Energy Employees Occupational Illness Compensation Program Act (EEOICPA)
Understanding the Compensation Program
What is EEOICPA?
During the early twentieth century, thousands of workers employed in the U.S. nuclear weapons industry were exposed to harmful chemicals, toxins, and heavy metals with high levels of radiation as a part of their jobs. To help compensate workers who were injured as a result of their exposure, the federal government created The Energy Employees Occupational Illness Compensation Program Act (EEOICPA).
Who Qualifies for EEOICPA Benefits?
The EEOICPA only compensates nuclear weapons workers who were employed by the Department of Energy (DOE) after 1941 and became ill as a result of exposure to harmful chemicals at work. Eligible individuals can obtain lump-sum payments and health benefits if they satisfy a specific set of criteria. Possible beneficiaries include current employees, former employees, contractors, and subcontractors. If a worker is deceased, his or her surviving family members may also be able to receive compensation.
The EEOICPA is made up of two benefit programs, known as Part B and Part E.
Part B Benefits
- Payment of medical expenses for covered illnesses from the date a claim is filed
- Lump-sum compensation of up to $150,000
- This sum is payable to the claimant or their eligible survivors if deceased
Covered medical services for both Parts B & E include:
- Doctors’ visits
- Outpatient and inpatient care
- Lab testing
- Therapy including physical, occupational, and speech
- In-home medical care
- durable medical equipment
- travel expenses related to medical services
Part E Benefits
- Payment of medical expenses for the treatment of covered medical conditions
- Monetary compensation up to $250,000 based on a combination of lost wages and impairment
- Lost wage calculations:
- $10,000 for each year before Social Security full retirement age (FRA) that the worker’s wages were between 25% and 50% lower than the worker’s average wage during the three years prior to the first quarter of wage loss; and
- $15,000 for each year before FRA that the worker’s wages were at least 50% lower than the worker’s average wage during the three years prior to the first quarter of wage loss.
- Impairment calculations:
- $2,500 for each percentage point of whole body impairment as determined using the current edition of the American Medical Association’s Guides to the Evaluation of Permanent Impairment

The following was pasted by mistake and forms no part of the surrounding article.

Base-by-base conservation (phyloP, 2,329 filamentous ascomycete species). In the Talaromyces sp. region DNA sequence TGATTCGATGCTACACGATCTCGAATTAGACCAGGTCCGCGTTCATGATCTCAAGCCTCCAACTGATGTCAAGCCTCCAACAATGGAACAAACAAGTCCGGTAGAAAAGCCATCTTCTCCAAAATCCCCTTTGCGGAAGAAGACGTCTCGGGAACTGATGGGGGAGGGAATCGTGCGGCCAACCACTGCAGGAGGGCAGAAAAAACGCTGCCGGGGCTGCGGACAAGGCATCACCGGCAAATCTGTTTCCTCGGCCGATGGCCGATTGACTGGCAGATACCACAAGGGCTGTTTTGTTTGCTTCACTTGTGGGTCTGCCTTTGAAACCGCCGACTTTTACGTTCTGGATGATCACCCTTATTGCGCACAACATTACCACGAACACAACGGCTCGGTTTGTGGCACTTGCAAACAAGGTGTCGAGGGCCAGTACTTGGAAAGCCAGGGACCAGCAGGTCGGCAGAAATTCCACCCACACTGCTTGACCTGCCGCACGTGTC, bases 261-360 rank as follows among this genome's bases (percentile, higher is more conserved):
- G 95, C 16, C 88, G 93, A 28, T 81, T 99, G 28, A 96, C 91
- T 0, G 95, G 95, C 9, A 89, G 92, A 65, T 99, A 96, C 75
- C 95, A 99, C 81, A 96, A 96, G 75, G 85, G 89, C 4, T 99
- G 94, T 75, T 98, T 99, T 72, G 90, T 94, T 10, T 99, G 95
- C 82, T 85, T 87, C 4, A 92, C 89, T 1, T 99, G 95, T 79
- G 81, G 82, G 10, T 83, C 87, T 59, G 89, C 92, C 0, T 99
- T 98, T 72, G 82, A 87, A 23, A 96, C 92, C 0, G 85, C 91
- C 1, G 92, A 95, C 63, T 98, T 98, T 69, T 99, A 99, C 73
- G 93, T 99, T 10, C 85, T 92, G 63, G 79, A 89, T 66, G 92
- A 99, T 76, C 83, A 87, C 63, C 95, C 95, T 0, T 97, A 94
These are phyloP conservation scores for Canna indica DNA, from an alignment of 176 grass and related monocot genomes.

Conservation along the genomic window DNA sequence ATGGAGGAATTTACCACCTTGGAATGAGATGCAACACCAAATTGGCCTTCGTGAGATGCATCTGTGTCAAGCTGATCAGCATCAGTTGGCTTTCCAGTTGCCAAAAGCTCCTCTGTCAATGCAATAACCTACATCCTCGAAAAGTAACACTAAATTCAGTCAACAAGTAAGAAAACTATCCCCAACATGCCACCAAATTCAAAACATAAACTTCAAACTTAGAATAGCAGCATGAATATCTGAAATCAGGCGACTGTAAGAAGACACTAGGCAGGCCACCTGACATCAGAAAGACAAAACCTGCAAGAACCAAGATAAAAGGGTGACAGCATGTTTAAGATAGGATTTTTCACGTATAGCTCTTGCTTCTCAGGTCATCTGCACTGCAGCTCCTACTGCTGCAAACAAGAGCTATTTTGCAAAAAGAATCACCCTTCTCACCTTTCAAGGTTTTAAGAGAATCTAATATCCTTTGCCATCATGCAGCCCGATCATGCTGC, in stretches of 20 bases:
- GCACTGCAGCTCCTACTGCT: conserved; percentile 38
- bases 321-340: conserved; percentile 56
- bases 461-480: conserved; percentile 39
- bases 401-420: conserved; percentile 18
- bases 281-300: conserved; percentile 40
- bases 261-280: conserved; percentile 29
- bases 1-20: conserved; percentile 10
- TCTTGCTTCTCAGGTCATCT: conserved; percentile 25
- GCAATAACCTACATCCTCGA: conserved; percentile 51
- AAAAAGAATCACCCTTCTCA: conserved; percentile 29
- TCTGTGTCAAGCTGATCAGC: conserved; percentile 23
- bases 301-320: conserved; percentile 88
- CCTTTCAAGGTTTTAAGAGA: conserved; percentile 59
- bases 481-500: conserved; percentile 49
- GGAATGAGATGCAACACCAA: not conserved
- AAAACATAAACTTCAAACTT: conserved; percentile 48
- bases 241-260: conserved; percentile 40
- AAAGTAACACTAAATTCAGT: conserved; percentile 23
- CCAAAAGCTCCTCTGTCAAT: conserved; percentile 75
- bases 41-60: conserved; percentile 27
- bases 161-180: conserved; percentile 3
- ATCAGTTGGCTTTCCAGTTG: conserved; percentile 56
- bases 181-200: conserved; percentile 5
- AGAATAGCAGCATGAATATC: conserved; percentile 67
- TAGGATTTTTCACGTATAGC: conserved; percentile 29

- Lost wage calculations:
EEOICPA Claimant Requirements
Only workers who satisfy certain requirements can obtain compensation under the EEOICPA. In order to qualify, an applicant must have been diagnosed with cancer or another illness caused by chemicals and have worked at a covered DOE facility.
Requirements by Program
Part B Requirements
Former energy workers can qualify for Part B compensation through one of two ways.
1) Dose reconstruction. Dose reconstruction is a process that evaluates the worker’s individual work history and radiation exposure to determine the likelihood that the worker’s cancer was caused by his or her exposure to ionizing radiation.
2) Special Exposure Cohort (SEC). The SEC allows these employees to receive compensation under Part B without the completion of a radiation dose reconstruction and causation determination. To be considered a part of this cohort, you must have worked for a specific period of time at a specific location and have been diagnosed with one of the cancers listed in the SEC rule
Part E Requirements
Part E of EEOICPA operates similar to a traditional workers’ compensation program whereby compensation is calculated based on lost wages and impairment.
Former workers are eligible for Part E benefits if it is determined that exposure to toxic substances at a DOE facility is “as likely as not” to have caused the worker’s illness or death.
Additionally, former uranium miners, millers, and ore transporters who have received benefits under S5 of the Radiation Exposure Compensation Act (RECA) are eligible for Part E benefits.
Who is Considered an EEOICPA Survivor?
Part B Survivorship
Under Part B, survivors can include any of the following individuals:
- An eligible worker’s spouse, as long as the couple was married for at least one year;
- A worker’s child if he or she has no living spouse;
- An eligible worker’s parent if he or she has no living spouse or child;
- A worker’s grandparent if there is no living spouse, child, or parent; and
- A worker’s grandchild if there are no other surviving relatives.
Part E Survivorship
The definition of a survivor is more restricted under Part E, which only covers:
- The spouse of a worker if the couple was married for at least a year;
- If there is no surviving spouse, children who were younger than 18 years old at the time of their parent’s death;
- If there is no surviving spouse, children up to the age of 23 years old if they were in college at the time of their parent’s death; and
- If the worker is not survived by a spouse, any children if they were unable to work due to a medical disability at the time of their parents’ death.